Speaker: Daniel S. Markey, Senior Fellow for India, Pakistan, and South Asia, Council on Foreign Relations
March 29, 2012
The winner of the 2012 U.S. presidential election must be prepared for "a significant potential for near-term crisis" between India and its historical rival Pakistan, says CFR's Daniel Markey. The United States would likely be called upon to play an important mediating role in the event of a "Mumbai-type" terrorist event that would lead India and Pakistan to the brink of war, he says.
The president will also have to engage with India on top foreign policy priorities including Iran's nuclear program and the U.S. departure from Afghanistan, Markey says. India sees Iran as an important energy supplier and is not eager to enter into an international effort to put pressure on the Iranians, he explains. The difference between U.S. and Indian interests on Iran "is likely to dog the relationship" and enter into bilateral and multilateral dealings, he says. The president will also have to address Indian concerns over rising Pakistani influence in Afghanistan following a messy U.S withdrawal.
Markey sees opportunities for improved U.S.-India relations following the upcoming leadership change in India."The opportunity in U.S.-India relations is really a long-term one," he says, adding that the U.S. president must not allow near-term irritants to get in the way.
This video is part of Campaign 2012, a series of video briefings on the top foreign policy issues debated in the run-up to the 2012 elections.
Ashley's War tells the poignant and gripping story of a groundbreaking team of female American warriors who served alongside Special Operations soldiers in Afghanistan. More
Smith's insightful book explores the policy issues testing the Japanese government as it tries to navigate its relationship with an advancing China. More
This revolutionary new look at volatility and crisis in oil markets explores the conditions in which oil supply fears arise, gain popularity, and eventually wane. More
Rates of heart disease, cancer, diabetes, and other noncommunicable diseases (NCDs) in low- and middle-income countries are increasing faster than in wealthier countries. The Independent Task Force outlines a plan for collective action on this growing epidemic.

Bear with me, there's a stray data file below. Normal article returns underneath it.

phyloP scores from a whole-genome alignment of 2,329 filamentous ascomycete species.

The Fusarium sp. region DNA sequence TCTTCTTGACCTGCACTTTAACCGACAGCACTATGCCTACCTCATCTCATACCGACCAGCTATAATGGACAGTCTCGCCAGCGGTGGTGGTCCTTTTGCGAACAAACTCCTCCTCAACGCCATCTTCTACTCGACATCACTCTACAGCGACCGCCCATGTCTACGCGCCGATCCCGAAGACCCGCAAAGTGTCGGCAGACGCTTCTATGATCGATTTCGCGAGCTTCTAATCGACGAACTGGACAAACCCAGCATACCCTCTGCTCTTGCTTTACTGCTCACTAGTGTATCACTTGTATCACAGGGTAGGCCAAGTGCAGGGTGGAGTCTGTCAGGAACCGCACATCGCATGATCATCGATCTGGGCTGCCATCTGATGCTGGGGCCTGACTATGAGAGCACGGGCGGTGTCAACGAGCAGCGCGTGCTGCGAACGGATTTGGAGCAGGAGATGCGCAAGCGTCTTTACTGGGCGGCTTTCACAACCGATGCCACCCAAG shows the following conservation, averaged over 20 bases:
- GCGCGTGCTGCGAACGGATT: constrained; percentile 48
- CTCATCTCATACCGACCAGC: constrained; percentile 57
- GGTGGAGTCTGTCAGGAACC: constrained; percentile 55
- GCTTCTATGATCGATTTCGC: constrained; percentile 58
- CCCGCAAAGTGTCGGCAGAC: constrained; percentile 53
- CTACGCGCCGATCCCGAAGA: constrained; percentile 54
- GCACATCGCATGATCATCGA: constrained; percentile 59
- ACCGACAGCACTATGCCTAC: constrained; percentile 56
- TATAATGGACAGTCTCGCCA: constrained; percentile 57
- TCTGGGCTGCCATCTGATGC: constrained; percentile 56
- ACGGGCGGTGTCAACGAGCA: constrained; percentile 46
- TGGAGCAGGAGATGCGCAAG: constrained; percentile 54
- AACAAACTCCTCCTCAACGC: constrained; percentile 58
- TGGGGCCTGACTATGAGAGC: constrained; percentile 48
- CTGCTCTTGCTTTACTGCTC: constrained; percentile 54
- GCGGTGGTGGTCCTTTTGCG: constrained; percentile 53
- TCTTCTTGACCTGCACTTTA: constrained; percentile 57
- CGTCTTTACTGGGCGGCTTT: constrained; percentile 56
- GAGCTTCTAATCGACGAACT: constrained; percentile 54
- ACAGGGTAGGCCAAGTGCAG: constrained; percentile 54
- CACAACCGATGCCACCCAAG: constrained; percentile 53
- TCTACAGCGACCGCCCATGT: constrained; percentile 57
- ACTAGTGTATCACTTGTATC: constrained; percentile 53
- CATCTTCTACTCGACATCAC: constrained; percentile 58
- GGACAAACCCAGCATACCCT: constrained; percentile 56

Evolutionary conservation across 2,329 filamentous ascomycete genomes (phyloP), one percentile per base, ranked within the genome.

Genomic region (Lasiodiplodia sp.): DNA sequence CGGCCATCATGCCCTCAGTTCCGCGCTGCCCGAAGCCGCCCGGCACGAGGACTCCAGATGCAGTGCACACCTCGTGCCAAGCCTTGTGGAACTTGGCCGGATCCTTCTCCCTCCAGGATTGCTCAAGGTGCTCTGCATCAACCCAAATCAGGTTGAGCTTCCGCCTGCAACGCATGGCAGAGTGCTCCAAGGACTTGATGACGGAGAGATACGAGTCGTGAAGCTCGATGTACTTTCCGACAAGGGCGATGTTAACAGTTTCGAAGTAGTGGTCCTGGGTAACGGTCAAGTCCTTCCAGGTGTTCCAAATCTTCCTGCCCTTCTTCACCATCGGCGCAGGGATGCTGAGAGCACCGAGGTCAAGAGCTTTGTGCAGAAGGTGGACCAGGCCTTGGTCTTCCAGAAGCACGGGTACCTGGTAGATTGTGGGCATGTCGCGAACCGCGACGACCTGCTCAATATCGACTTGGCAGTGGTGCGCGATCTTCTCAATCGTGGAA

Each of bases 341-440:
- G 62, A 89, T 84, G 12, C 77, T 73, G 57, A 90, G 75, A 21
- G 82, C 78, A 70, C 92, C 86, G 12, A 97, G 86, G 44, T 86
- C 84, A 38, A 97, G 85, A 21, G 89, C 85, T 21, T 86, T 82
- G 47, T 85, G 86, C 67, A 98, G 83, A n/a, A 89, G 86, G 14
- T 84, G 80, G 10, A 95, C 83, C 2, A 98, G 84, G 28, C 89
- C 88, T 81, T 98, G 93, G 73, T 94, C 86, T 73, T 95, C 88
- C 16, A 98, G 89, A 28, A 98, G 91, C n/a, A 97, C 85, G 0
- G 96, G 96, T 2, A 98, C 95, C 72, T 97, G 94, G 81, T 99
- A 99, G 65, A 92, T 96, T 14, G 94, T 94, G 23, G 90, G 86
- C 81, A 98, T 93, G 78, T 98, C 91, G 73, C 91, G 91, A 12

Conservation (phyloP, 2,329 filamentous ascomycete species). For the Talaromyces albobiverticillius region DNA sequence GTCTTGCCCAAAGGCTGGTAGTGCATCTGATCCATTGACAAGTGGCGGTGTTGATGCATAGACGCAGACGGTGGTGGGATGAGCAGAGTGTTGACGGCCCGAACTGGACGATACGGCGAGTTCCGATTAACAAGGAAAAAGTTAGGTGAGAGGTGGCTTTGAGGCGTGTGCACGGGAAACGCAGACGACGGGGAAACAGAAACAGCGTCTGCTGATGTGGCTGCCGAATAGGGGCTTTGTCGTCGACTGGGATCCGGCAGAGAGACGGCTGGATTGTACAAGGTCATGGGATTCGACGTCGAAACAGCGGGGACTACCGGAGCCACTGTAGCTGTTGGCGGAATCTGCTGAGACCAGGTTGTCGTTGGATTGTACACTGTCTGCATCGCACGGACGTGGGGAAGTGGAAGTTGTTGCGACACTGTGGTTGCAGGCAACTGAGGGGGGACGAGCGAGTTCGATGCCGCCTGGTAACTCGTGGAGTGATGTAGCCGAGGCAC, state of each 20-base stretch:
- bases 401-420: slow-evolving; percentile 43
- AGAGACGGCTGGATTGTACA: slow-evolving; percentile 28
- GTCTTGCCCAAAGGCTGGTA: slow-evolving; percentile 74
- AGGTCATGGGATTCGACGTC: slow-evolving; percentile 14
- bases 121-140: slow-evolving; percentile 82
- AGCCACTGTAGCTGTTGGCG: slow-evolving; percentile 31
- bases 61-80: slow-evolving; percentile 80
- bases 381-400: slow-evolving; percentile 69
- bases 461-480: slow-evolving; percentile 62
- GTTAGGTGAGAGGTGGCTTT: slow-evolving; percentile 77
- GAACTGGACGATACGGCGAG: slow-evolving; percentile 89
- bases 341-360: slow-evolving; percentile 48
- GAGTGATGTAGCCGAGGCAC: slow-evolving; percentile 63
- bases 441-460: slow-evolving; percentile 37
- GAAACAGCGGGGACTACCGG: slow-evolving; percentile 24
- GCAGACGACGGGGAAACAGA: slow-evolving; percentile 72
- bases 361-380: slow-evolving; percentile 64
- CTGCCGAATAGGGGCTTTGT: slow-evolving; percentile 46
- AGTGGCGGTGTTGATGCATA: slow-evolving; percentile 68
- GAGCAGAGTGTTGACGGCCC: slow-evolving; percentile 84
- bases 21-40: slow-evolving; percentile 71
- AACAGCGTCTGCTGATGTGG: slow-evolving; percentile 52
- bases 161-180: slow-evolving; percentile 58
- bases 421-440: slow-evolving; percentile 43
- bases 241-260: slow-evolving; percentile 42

This Independent Task Force asserts that elevating and prioritizing the U.S.-Canada-Mexico relationship offers the best opportunity for strengthening the United States and its place in the world.
Williams argues that the status quo for peace operations in untenable and that greater U.S. involvement is necessary to enhance the quality and success of peacekeeping missions.
The authors argue that the United States has responded inadequately to the rise of Chinese power and recommend placing less strategic emphasis on the goal of integrating China into the international system and more on balancing China's rise.
Campbell evaluates the implications of the Boko Haram insurgency and recommends that the United States support Nigerian efforts to address the drivers of Boko Haram, such as poverty and corruption, and to foster stronger ties with Nigerian civil society.
Learn more about CFR’s mission and its work over the past year in the 2014 Annual Report. The Annual Report spotlights new initiatives, high-profile events, and authoritative scholarship from CFR experts, and includes a message from CFR President Richard N. Haass.
Read and download »
CFR Fellows Alyssa Ayres, Jagdish Bhagwati, and Robert Blackwill join Charles Kaye of Warburg Pincus to discuss the results of the recent...
The election of Narendra Modi could set the stage for new talks over trade and investments between the U.S. and one of the world's biggest...
Historically, India's foreign policy has not oscillated on a partisan basis, exemplifying the American adage: politics stops at the water's...